Monday, March 09, 2009 at 11:28 AM
February marked the 181st anniversary of Jules Verne, a French author who often wrote of travel and exotic voyages. From a hot air balloon ride over Africa to a wild rafting adventure in the Amazon or an intrepid journey to the center of the earth, Verne's writings took readers to places new and unheard of. To visualize all of the different places described in 20,000 Leagues Under the Sea, one of Verne's classic novels, scroll down the About the book page to the map of places mentioned in this book.
Beyond setting his stories in foreign geographies, Verne also wrote about submarines, helicopters, airplanes and cars at a time when these travel vessels sounded like pure imagination. These and other forward-thinking elements in Verne's writings have made him remembered as one of the all-time greatest authors of speculative fiction.One of my personal favorite Jules Verne adventures is Around the World in 80 days, which foretells with uncanny accuracy the inventions and technology of the 20th century, and has become a literary stepping-stone for generations of science-fiction writers. In a sign of how this classic story still resonates with people to this day, on a recent visit to Israel I was thrilled and surprised to see an exceptional stage production of Around the World in 80 days in Hebrew.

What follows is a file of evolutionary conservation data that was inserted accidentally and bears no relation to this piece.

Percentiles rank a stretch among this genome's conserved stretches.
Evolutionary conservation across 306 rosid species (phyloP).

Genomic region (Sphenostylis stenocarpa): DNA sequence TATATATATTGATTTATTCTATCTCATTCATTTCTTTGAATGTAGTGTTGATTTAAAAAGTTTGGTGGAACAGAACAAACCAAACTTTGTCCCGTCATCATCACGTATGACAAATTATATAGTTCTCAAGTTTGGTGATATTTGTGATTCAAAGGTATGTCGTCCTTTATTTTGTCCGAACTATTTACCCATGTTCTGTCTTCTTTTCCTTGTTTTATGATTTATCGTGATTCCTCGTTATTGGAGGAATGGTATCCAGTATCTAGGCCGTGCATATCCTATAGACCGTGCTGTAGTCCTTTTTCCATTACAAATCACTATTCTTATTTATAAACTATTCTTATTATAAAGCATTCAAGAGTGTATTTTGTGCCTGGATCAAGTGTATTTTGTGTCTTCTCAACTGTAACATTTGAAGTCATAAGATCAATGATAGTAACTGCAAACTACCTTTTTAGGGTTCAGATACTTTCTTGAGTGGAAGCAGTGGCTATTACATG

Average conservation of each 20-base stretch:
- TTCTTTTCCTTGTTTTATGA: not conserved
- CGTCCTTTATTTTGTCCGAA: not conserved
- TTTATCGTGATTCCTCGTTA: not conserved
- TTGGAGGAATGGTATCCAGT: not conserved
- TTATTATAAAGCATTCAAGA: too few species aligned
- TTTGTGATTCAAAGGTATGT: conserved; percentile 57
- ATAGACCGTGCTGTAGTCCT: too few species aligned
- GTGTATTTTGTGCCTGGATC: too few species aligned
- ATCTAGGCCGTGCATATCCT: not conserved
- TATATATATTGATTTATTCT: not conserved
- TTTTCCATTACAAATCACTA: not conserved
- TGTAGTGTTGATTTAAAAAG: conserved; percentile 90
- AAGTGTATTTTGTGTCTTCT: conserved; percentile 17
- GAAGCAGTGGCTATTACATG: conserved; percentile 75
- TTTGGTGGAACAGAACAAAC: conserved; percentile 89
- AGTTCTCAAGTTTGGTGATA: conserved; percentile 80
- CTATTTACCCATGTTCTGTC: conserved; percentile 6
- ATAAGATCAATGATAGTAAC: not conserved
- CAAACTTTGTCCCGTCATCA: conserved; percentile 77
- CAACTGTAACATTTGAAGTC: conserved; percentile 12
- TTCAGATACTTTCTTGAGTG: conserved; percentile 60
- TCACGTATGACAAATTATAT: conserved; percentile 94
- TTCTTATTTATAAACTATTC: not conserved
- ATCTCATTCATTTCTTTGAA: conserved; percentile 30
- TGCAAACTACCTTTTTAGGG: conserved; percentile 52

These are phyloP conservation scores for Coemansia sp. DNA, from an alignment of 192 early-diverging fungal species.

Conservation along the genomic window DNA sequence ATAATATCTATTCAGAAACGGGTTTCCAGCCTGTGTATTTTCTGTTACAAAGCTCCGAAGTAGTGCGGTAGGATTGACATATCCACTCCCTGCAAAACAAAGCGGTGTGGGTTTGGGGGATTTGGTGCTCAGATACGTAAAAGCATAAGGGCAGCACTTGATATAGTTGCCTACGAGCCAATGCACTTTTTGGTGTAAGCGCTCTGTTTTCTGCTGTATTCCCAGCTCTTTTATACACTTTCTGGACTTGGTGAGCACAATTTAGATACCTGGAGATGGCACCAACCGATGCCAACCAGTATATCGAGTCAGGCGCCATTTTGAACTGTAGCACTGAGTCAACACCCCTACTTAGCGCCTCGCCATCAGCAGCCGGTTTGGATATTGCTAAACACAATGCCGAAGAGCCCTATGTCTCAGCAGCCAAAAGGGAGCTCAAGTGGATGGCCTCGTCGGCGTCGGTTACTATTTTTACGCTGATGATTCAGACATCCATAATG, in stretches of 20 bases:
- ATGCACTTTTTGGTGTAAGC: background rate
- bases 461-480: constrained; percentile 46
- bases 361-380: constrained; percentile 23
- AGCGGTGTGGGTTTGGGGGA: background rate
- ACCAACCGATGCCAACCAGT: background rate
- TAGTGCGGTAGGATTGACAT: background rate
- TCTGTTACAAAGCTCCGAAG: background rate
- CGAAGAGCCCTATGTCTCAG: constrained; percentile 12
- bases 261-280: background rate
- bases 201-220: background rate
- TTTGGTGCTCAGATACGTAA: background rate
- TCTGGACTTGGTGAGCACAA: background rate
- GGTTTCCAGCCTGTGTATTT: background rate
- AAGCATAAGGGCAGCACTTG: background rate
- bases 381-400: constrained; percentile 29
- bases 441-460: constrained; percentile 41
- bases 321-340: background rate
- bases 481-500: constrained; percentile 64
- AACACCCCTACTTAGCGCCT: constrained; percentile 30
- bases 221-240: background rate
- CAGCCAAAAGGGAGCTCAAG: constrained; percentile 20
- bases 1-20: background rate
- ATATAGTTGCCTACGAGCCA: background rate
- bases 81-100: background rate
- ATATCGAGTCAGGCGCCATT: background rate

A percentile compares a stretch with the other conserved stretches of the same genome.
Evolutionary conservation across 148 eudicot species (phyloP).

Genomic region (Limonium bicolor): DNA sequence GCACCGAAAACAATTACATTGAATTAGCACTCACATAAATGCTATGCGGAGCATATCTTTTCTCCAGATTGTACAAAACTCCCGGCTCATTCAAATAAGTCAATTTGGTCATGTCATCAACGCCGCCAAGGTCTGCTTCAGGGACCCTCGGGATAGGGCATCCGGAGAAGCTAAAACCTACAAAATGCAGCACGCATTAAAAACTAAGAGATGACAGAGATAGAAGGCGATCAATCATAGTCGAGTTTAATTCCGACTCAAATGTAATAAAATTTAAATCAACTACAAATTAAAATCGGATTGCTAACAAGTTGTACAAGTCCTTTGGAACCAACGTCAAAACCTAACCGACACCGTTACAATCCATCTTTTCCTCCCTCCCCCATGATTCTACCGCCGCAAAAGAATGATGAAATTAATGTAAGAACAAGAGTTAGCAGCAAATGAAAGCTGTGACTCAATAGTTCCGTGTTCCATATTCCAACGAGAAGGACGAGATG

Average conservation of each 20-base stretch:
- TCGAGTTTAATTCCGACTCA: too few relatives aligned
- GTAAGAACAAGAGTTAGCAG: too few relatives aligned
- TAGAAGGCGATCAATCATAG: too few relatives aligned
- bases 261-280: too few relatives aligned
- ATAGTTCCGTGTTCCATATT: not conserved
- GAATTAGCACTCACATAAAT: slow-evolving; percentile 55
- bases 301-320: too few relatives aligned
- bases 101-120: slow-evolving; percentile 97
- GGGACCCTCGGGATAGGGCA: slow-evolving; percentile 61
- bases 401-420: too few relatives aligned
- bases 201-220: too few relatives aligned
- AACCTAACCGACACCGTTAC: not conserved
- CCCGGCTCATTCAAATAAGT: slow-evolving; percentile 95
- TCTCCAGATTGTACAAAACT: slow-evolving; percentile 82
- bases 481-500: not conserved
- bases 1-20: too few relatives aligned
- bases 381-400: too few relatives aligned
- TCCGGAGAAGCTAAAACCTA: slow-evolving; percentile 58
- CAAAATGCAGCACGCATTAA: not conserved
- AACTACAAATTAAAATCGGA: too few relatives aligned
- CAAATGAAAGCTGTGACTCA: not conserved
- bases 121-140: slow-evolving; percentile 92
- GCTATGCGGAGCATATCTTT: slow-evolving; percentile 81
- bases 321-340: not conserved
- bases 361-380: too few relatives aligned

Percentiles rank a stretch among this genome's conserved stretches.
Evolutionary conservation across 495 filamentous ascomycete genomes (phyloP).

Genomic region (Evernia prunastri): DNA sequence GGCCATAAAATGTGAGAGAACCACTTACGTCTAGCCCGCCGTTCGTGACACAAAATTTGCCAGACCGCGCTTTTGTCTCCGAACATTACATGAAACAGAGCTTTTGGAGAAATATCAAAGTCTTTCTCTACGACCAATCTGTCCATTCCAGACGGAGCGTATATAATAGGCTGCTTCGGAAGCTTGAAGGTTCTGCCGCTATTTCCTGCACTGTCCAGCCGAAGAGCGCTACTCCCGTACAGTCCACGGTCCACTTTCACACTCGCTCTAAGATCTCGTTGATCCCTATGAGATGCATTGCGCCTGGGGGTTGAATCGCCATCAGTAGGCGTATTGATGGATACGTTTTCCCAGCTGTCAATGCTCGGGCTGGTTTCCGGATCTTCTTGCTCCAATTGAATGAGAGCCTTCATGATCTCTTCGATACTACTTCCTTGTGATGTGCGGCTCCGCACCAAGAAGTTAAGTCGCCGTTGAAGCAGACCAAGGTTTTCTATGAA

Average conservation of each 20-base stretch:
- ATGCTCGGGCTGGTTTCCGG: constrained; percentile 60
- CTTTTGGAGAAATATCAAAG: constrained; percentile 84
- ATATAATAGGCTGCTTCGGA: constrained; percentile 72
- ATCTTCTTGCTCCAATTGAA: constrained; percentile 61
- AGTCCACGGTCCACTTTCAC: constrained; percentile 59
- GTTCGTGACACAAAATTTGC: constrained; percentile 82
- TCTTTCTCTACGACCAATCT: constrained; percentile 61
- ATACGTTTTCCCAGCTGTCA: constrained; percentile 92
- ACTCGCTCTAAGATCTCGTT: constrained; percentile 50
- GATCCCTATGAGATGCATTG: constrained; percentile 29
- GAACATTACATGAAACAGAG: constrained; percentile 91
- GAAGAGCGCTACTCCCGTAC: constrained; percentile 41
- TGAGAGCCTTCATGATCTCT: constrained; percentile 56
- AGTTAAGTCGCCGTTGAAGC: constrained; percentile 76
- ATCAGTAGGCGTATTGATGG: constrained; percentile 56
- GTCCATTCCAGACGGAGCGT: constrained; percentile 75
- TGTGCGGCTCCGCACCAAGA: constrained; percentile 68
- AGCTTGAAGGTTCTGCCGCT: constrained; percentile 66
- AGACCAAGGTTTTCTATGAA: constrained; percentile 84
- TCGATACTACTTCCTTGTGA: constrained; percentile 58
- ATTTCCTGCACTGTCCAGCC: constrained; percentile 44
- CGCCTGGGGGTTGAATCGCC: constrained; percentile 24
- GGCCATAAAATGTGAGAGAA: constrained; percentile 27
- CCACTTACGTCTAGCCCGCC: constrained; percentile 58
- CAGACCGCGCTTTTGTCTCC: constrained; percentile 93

Yet despite the global resonance of his works and the astonishing variety of geographic settings in his stories, Verne himself wasn't much of a traveler. Most of his boat trips remained within the boundaries of the Mediterranean sea, and he eventually had to stay home in Amiens after his leg was shot and injured, giving him a permanent limp. In his lifetime, Jules Verne published a remarkable corpus of 65 novels, 25 short stories and essays, three plays, and an opera libretto. For all of these adventures, thanks Jules!